** Chalk the Rabbit **
Cynthia brings her hands to her face like a boxer–fists clenched, elbows tight to her sides–and plunges headlong into the thick hedgerow bordering Mr. Truman’s front yard. She stumbles to the ground on the other side, bright green smudges blossoming on the knees of her white-stockings.
On the sidewalk, the boys streak by, sneakers flat-slapping the concrete, a driving back-beat to their chorus of excited shouts. She catches glimpses of them strobing through the hedgerow; a streak of blue denim, a blur of red shirt, a smear of white sock. Then they are gone and the cacophony of color and sound and motion dissipates behind them like a wake.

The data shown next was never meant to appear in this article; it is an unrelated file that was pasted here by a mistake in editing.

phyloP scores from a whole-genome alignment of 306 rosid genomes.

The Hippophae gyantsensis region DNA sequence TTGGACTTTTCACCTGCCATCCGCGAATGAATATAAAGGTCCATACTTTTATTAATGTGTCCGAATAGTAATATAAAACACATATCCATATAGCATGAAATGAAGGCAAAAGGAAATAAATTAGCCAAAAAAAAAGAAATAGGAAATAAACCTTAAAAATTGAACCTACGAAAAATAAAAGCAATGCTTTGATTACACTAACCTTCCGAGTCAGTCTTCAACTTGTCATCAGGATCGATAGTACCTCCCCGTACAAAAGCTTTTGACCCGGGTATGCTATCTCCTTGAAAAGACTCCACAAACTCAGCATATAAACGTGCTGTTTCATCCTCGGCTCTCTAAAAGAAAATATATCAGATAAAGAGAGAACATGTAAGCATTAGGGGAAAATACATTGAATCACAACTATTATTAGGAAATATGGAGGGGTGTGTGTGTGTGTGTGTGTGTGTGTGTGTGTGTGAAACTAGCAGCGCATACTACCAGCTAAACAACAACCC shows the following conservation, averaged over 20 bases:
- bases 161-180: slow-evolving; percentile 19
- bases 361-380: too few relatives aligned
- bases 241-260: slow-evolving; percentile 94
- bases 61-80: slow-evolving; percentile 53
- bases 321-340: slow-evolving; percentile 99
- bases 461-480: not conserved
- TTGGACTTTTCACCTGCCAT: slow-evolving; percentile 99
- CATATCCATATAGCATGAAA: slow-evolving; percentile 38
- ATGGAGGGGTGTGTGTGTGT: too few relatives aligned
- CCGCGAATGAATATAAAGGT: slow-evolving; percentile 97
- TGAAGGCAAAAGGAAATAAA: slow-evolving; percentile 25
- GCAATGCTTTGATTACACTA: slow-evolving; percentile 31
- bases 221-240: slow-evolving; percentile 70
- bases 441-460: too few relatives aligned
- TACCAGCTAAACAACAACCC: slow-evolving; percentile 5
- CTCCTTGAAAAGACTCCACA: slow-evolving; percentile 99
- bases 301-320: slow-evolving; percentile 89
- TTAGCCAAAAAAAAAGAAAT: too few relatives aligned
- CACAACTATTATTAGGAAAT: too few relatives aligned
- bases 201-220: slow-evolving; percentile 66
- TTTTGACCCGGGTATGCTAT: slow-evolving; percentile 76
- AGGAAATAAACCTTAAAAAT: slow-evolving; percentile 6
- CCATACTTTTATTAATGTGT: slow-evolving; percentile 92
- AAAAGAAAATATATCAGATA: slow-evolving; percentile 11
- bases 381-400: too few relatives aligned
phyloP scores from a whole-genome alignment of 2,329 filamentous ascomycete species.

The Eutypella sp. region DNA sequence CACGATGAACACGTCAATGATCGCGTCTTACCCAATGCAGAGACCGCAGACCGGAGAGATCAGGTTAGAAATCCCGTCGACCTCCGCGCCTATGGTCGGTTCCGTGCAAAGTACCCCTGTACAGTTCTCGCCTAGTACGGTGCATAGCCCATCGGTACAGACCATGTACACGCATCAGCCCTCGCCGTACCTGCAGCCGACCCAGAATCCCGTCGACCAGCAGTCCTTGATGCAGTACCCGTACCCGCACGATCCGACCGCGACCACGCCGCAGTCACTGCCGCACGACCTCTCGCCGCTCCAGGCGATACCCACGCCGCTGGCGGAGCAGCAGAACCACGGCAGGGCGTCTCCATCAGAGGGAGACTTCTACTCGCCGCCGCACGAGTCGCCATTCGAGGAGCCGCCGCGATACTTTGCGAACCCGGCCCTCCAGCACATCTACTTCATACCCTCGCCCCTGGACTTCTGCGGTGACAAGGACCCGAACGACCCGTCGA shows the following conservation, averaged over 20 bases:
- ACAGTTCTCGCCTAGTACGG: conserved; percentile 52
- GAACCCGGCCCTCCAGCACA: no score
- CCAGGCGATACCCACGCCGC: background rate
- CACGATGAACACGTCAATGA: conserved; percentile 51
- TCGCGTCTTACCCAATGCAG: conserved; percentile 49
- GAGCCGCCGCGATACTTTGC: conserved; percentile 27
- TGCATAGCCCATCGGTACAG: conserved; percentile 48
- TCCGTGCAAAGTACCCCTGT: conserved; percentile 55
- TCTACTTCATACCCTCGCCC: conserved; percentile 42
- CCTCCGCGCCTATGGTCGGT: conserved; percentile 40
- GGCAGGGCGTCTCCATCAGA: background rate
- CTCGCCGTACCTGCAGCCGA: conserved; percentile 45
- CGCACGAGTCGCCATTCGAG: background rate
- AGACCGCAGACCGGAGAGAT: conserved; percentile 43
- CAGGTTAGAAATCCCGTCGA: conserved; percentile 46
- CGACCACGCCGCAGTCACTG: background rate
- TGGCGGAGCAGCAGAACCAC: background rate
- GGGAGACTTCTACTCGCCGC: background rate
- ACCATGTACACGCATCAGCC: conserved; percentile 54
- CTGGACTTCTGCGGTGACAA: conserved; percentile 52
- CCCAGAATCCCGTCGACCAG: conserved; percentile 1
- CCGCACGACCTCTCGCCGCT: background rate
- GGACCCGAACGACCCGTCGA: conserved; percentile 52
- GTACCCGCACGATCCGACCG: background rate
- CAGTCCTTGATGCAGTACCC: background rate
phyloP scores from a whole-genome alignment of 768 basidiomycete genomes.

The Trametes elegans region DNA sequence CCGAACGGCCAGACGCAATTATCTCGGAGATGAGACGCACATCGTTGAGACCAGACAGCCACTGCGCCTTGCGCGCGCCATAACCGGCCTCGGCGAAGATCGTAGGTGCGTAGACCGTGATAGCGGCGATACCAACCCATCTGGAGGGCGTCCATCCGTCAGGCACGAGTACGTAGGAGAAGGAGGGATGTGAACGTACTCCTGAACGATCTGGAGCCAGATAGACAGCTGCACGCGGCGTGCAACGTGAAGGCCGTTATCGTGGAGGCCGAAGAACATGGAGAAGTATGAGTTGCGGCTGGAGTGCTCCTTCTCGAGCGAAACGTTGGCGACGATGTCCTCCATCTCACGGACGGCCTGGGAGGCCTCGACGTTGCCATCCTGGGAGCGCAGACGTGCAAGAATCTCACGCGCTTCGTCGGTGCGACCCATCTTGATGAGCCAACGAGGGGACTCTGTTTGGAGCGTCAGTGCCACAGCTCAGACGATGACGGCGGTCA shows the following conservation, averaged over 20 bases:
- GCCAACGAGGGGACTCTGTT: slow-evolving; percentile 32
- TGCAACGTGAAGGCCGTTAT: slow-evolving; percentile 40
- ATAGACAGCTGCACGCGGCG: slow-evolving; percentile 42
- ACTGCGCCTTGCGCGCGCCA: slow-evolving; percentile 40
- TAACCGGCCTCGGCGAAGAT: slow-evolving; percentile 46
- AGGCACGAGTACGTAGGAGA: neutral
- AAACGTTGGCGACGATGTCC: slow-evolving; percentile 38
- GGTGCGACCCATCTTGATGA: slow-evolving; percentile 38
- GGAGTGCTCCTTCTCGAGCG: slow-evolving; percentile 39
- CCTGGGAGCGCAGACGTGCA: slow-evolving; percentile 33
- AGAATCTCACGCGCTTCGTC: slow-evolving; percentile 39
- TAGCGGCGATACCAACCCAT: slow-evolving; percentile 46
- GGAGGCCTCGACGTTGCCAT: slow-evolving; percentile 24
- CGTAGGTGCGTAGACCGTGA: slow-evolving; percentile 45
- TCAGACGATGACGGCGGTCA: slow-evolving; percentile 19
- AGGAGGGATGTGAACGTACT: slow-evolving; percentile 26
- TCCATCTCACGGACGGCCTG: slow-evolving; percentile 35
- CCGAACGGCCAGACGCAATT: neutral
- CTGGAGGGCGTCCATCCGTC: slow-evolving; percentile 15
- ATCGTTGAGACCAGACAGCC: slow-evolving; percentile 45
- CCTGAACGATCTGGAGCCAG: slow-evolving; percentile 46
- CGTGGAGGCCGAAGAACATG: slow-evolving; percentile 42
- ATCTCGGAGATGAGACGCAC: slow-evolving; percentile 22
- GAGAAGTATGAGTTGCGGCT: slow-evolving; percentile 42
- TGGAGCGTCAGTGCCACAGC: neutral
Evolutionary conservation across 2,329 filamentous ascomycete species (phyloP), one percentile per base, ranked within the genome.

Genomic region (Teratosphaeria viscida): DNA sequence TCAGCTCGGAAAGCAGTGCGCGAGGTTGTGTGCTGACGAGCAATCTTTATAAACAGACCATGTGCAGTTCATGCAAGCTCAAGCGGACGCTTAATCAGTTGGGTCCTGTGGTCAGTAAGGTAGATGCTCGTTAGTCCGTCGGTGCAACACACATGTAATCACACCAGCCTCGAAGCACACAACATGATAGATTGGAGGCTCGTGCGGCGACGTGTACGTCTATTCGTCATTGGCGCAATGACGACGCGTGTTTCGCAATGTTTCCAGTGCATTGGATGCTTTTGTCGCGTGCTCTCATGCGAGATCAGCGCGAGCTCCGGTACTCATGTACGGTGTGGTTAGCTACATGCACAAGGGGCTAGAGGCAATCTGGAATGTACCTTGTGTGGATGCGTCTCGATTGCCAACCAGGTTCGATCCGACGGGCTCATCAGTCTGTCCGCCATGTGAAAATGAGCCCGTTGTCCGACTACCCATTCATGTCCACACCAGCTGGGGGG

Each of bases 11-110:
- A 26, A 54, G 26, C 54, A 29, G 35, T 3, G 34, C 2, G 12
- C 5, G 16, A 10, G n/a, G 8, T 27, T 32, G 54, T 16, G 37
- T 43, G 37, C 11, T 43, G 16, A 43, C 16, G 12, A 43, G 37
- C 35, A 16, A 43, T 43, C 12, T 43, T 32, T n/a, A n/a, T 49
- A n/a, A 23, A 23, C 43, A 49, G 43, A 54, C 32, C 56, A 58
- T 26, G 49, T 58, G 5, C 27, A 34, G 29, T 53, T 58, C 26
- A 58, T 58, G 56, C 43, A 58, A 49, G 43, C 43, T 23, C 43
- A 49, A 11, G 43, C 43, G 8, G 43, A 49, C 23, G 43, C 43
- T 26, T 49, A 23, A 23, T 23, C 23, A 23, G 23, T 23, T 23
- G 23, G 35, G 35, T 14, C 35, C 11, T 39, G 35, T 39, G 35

Cynthia stands and brushes herself off, the fat piece of pink chalk still clenched in her right fist. She imagines her mother scolding her about her stockings then freezes when she hears Mr. Truman’s Doberman growling beside her.